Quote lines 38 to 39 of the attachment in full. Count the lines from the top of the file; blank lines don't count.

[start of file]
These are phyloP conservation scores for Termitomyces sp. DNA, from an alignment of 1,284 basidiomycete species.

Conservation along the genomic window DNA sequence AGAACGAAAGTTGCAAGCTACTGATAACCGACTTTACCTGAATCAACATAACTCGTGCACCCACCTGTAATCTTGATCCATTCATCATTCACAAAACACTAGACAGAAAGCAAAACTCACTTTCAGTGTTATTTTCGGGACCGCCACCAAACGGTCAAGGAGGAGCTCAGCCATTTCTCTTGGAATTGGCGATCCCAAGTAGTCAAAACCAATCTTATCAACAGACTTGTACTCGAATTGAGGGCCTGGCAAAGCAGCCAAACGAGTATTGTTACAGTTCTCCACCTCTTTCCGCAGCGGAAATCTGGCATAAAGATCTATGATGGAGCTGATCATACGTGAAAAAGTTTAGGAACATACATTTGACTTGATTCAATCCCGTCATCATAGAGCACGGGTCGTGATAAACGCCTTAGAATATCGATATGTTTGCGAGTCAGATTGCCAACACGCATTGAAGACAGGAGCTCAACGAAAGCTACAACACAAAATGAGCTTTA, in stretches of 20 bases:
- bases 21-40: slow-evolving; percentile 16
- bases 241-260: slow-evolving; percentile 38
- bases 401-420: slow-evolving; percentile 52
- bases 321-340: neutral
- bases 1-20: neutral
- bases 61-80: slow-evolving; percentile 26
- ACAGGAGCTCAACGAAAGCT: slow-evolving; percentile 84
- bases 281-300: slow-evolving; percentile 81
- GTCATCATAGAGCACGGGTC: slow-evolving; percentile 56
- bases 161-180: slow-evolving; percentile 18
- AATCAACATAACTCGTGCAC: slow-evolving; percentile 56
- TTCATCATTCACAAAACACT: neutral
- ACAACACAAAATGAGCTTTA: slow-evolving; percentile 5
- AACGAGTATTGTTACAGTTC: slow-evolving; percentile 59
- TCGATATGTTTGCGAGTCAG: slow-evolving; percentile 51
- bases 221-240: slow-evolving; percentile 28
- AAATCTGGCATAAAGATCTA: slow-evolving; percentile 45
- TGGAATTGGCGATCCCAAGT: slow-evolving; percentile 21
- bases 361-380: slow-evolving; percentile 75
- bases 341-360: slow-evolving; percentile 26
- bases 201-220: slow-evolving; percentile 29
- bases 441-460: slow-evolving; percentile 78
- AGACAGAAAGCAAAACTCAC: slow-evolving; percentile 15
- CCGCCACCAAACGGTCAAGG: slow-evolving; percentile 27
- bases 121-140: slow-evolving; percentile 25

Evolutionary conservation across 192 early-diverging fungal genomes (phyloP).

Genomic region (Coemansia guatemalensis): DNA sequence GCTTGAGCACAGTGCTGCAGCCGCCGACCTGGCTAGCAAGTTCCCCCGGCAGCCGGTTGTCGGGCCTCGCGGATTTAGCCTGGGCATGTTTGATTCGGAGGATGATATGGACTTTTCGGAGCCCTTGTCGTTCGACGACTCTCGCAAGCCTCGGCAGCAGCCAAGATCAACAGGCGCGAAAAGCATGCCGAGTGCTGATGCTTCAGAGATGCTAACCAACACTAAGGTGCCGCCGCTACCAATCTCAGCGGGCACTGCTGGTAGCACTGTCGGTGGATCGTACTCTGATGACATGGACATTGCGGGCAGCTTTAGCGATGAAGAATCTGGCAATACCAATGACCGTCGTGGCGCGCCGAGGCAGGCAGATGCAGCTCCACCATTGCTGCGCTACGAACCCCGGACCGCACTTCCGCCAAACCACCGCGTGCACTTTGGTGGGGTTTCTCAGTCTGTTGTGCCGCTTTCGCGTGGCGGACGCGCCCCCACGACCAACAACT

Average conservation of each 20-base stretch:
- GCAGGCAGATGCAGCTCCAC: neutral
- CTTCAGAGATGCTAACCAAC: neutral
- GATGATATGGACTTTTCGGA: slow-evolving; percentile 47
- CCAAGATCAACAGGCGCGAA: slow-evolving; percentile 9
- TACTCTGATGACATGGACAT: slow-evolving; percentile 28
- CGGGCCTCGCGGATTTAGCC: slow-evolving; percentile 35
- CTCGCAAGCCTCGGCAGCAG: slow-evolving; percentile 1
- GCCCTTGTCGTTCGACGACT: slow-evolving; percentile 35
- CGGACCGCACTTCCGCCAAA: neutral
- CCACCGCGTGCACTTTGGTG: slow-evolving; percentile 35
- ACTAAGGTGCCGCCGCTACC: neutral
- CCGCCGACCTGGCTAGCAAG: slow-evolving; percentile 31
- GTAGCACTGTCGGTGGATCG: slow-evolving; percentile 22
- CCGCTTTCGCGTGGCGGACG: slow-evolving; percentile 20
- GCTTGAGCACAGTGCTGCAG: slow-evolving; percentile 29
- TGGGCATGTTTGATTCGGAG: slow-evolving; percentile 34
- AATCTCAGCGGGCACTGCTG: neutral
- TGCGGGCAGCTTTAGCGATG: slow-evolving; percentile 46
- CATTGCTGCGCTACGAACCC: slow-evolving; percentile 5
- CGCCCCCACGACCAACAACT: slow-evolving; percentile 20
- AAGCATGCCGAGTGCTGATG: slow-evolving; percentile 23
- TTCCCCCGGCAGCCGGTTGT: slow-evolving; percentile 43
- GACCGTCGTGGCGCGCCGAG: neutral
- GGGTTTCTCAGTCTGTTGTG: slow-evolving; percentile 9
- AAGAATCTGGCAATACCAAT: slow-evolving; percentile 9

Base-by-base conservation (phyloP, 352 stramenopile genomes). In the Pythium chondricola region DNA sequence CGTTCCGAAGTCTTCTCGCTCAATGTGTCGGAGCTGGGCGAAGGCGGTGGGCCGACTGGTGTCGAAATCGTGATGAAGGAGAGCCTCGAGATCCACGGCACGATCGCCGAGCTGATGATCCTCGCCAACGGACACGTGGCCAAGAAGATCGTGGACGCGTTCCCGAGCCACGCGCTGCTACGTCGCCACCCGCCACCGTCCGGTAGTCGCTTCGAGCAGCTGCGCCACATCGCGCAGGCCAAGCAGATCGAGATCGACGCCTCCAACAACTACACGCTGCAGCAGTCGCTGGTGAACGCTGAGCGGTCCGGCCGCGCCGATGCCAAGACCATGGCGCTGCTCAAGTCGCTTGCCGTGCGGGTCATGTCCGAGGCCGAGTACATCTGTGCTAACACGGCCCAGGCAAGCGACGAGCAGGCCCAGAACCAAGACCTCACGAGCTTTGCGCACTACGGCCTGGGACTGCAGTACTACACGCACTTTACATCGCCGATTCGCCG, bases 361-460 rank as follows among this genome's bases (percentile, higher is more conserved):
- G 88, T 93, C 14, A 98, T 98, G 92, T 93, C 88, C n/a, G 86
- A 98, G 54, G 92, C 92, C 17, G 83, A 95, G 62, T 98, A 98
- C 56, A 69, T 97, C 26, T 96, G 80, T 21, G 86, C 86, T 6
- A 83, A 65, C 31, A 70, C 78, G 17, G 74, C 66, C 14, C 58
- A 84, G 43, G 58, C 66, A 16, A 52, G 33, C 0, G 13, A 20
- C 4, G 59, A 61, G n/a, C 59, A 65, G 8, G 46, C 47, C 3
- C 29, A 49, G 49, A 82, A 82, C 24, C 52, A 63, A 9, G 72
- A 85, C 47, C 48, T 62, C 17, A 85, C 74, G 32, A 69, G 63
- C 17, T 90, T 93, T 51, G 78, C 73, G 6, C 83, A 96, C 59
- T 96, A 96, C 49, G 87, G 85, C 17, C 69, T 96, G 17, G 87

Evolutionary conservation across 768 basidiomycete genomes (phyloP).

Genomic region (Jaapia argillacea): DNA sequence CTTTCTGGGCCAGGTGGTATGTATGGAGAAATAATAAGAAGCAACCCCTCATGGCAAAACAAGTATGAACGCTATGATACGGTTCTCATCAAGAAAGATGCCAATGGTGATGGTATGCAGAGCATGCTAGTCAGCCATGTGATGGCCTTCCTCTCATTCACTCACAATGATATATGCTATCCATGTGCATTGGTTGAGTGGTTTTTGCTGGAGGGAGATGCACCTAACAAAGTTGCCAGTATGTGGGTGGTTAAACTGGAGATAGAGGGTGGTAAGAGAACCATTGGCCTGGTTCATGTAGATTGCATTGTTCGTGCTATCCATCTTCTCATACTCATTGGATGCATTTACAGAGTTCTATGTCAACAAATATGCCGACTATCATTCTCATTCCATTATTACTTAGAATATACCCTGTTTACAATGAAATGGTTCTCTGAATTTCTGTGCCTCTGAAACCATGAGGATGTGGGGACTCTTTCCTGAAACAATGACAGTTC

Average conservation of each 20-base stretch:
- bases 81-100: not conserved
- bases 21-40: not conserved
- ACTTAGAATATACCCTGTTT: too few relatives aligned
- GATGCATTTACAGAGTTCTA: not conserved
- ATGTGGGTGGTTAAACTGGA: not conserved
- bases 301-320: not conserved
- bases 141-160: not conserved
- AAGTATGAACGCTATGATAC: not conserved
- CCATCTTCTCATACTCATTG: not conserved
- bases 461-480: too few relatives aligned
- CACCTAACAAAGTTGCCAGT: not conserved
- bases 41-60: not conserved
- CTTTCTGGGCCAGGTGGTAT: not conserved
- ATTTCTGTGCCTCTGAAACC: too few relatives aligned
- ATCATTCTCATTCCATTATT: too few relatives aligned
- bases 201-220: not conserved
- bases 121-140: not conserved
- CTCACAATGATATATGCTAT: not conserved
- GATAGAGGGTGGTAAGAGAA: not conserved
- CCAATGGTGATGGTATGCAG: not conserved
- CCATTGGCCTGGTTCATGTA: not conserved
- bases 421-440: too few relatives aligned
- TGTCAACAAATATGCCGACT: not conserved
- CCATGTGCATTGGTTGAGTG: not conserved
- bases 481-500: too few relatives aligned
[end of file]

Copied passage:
- GCCCTTGTCGTTCGACGACT: slow-evolving; percentile 35
- CGGACCGCACTTCCGCCAAA: neutral